Levon Helm’s Love of Bluegrass

This remembrance of Levon Helm is a contribution from Happy Traum, co-founder of Homespun Music Instruction.

“The first show I remember was Bill Monroe and his Blue Grass Boys on a summer evening in 1946, when I was six years old. Boy, this really tattooed my brain. I’ve never forgotten it. Bill had a real good five-piece band. They took that old hillbilly music, sped it up, and basically invented what is now bluegrass music…. We heard Bill Monroe regularly on the Grand Ole Opry, but here he was in the flesh. Lester Flatt and Earl Scruggs were in the band when I saw them.”

Levon Helm in his autobiography, This Wheel’s On Fire

When Levon Helm was growing up a farmer’s son in rural Marvell, Arkansas, he heard and was enthralled by all kinds of music: the blues of Sonny Boy Williamson, the rock ‘n’ roll of Elvis Presley, the gospel songs of Sister Rosetta Tharpe – and the bluegrass of Bill Monroe. All of these influences, and many others, were eventually incorporated into the sound that won him millions of fans and three consecutive grammy Awards in the recently coined “Americana” genre. The music of the Band, one of America’s most influential rock groups, was shaped and shaded by his Southern country roots and the hard-scrabble upbringing that he never failed to embrace.

Levon had a lifelong love of bluegrass music. Just this past winter he hosted Bobby Osborne’s band as guests at his Midnight Ramble show. Sam Bush played with him on several occasions, and was a big favorite of his. I know he was also a big fan of Del McCoury and, closer to home, he loved the late John Herald of the Greenbrier Boys, the Northeast’s best “high lonesome” bluegrass singer. At John Herald’s memorial concert in Woodstock, and again at my brother Artie’s service, Levon, along with his daughter Amy, Teresa Williams and Larry Campbell, sang one of his favorite songs, the Stanley Brothers’ Angel Band.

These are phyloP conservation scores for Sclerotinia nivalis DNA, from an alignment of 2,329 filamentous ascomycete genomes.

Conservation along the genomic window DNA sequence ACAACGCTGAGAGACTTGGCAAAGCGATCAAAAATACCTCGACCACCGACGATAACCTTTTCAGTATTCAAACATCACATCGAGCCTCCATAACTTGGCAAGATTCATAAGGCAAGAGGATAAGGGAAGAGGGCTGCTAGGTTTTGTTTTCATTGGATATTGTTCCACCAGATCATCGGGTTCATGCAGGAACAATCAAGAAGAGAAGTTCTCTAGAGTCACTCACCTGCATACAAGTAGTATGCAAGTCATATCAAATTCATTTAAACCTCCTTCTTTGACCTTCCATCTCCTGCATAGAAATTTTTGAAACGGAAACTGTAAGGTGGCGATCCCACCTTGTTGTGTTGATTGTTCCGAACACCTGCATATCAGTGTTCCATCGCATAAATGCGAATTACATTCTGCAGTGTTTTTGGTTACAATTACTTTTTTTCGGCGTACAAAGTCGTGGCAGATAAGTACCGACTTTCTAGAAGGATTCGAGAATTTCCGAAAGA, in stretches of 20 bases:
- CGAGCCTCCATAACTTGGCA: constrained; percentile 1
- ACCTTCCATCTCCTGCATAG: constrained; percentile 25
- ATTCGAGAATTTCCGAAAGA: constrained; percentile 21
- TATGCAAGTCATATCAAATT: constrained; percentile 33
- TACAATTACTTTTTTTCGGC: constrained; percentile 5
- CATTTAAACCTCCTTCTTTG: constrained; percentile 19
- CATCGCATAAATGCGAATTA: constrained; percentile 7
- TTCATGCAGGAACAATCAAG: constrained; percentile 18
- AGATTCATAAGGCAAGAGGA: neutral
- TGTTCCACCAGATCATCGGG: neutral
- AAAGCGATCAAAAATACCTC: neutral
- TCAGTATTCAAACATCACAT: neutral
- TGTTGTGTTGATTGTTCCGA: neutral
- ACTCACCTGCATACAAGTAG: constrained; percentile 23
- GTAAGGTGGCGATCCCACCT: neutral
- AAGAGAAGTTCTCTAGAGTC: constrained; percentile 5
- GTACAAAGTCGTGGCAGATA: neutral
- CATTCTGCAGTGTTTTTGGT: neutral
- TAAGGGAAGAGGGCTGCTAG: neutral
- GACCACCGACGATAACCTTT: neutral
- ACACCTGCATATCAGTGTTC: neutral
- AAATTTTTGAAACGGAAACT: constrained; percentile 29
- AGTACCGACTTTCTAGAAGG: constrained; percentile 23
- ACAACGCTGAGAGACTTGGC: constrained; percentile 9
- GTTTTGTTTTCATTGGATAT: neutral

Levon’s CDs reflected the strains of music he grew up on, but he made a conscious decision on Dirt Farmer to incorporate several of the old songs and country ballads: False Hearted Lover, Little Birds, The Girl Left Behind, Single Girl, Married Girl and Blind Child. The remaining songs could have been traditional even thought they were recently written. On Electric Dirt Levon sings Carter Stanley’s White Dove, and he turns my own attempt at a “traditional” song, Golden Bird, into a fiddle backed, haunting cry that seems to come out of the dimly-remembered past.

We lost Levon on April 19 at the age of 71. His passing leaves an unimaginably huge hole in our community, in the music world at large and in my own life – we were friends for 40 years. His soulful voice, incomparable backbeat and infectious grin will be missed by anyone who was touched by his music, but his songs will be sung as long as there are people to sing them.